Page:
Positioning For Success – Looking For The Optimal Office Manager

Positioning For Success - Looking For The Optimal Office Manager.



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If you’re a business owner aspiring to build a strong, profitable, and sustainable business it’s natural to continually consider how to bring additional customers through the door and increase revenue.

As necessary as this is, a strategy built only on increasing revenue through marketing efforts and hard work will produce growth only up to a certain level, and unless material efforts are undertaken to expand other business resources and act upon ancillary business components (staff and equipment upgrades, for example), your business is not going to break through that growth ceiling created by limiting the marketing and expansion strategy.

Economies of scale are realized when a business operates through and surpasses levels of critical mass.  What this means is that appropriate steps need to be taken to ensure that the building of the business (growth) has a good foundation, which can propel the business through these levels of critical mass.  What does this foundation look like?


Building an Office Machine

Invariably, the long-term growth and sustainability of any business is going to be determined by the quality of the staff on hand.  Other things matter, yes, however, as a variable in the solution to realize a flourishing and profitable operation, having the right staff with the component attributes required to build the business is absolutely necessary and strategically indispensable.

This series, therefore, discusses the importance of the main staffing areas of the business.  Each staffing area has uniquely identifiable yet mutually exhaustive roles in elevating the business to the level of maximum profitability.  These are not mere jobs where one is fulfilling repetitive tasks (although they do constitute part of every job).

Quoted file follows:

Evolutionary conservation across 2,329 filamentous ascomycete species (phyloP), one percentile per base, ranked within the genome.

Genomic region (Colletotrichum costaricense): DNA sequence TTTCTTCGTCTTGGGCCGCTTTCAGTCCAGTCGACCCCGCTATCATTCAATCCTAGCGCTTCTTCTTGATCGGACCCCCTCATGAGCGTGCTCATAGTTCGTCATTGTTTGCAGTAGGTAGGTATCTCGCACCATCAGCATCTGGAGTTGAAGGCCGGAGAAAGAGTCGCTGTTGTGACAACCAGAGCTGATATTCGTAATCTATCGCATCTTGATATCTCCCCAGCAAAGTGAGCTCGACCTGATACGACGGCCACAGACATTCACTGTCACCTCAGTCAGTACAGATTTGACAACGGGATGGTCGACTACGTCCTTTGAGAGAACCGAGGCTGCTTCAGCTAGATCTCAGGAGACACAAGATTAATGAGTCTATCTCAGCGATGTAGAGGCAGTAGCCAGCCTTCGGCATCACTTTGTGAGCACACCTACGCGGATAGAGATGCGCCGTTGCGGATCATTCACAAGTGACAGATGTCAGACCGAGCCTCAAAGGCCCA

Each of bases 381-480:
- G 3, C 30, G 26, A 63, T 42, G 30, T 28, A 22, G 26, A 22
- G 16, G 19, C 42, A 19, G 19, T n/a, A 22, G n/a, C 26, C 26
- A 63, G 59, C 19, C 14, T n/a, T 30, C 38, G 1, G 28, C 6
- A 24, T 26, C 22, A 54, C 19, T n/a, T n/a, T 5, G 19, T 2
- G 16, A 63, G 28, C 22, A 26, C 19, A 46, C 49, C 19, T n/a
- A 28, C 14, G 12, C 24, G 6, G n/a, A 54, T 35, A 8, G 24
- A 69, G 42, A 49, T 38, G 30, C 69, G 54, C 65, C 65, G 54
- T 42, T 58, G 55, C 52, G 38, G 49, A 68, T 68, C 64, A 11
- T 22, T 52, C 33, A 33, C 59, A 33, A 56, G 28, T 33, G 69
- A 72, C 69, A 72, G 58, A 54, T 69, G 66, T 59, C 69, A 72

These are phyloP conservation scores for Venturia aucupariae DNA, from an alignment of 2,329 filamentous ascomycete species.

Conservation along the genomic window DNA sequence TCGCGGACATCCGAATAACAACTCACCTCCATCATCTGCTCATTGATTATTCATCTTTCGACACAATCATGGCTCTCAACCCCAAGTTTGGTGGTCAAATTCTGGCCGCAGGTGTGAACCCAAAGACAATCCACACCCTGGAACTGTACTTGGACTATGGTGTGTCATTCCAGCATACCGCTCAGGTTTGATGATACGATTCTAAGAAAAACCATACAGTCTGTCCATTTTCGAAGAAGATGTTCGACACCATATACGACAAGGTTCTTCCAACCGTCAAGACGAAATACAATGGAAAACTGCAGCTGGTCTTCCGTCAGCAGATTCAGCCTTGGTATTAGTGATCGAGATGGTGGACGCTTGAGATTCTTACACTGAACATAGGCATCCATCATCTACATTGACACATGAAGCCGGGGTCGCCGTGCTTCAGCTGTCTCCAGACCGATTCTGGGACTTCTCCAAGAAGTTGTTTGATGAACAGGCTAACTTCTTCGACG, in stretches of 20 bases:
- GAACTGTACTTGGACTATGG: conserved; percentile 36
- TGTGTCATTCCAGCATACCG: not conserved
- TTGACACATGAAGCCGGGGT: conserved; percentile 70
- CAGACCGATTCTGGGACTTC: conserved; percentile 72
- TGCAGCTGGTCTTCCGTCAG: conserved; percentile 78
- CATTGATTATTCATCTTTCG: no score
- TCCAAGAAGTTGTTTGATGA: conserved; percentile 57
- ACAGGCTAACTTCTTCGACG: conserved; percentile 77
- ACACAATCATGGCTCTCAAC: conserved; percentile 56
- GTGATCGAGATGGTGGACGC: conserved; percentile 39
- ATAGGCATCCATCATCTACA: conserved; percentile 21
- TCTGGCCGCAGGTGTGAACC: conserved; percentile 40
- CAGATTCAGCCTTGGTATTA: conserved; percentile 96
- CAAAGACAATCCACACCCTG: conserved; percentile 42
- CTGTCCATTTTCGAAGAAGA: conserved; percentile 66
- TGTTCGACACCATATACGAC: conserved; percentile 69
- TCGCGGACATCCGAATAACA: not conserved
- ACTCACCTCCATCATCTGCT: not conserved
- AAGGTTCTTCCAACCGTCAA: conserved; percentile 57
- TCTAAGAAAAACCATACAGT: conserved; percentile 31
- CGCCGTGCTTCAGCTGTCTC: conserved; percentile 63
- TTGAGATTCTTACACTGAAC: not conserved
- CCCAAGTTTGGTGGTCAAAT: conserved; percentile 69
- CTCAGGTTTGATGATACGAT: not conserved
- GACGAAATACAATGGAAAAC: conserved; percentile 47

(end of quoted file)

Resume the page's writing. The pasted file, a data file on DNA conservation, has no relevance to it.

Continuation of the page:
The main staffing components to be discussed over this and following articles are as follows:


  1. Office manager
  2. Office assistant.



  1. The Office Manager

In this our series on optimal office staff, we begin with the office manager.  What makes a champion office manager?   They are individuals who display an ability to organize and shepherd a group, provide leadership amid multiple operational scenarios and with conflicting personalities, and after dealing with these things, continue to smile, shepherd, and present professionally.

Impossible to find?   They’re out there, but just because they have the component parts you need of a champion office manager, there are many reasons why they’re unable to perform to their maximum potential.  What we have found is that their greatness in this position flourishes in the right environment.  It’s the owners’ responsibility to provide that environment.  So what do you the owner have to do to provide that environment?


  1. Give Them Autonomy

The most successful office managers we’ve seen are the ones who are allowed to exercise autonomy and who are given the freedom to execute the operations of the office.  Once the right person is found to fill this role, you’ll begin to enjoy business ownership more, will find it easier to grow the business, and possibly be able to expand to additional units.

Good office managers want the office to grow – and so do you.  Growing the business correctly means inserting the right talent where that talent can be optimally utilized.  This means that the right person for the job must be motivated and capable of managing people.  You the owner should only get involved in extraneous personnel matters, and if it gets to this point, the person in conflict with your prize office manager may very well be the one who needs to leave.


  1. Give them responsibility

The owner needs to oversee the following:

  1. Overseeing financial health of the business – you control the finances
  2. Overseeing top level personnel
  3. Overseeing practice strategy

Everything else should be delegated to the staff, and the one responsible for getting the staff online with duties and for disseminating the benefits of operating as a cohesive group is the office manager.



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The purpose here is to excuse you the owner, to the extent possible, from operational and administrative matters outside of business strategy.  The owner doesn’t have to do everything just because he/she is the owner.  Other people have great skills – some greater than the owner.

All other components of the business should be reported to you during weekly meetings, and the staff responsible for reporting these things to you should be identified at those same meetings, so that there’s no confusion as to who is responsible for reporting on certain components of the business.

The purpose of staff reporting on operational areas to you is twofold:

  1. Enable you to be aware of all aspects of the operation and identify weaknesses that may encroach on the business’s ability to meet strategic goals.


  1. Provide you with an opportunity to assist in rectifying problems rather than, in a controlling fit of rage, take over problematic situations and in the process foster a defeating, hierarchical environment of mistrust, conflict, and divisiveness.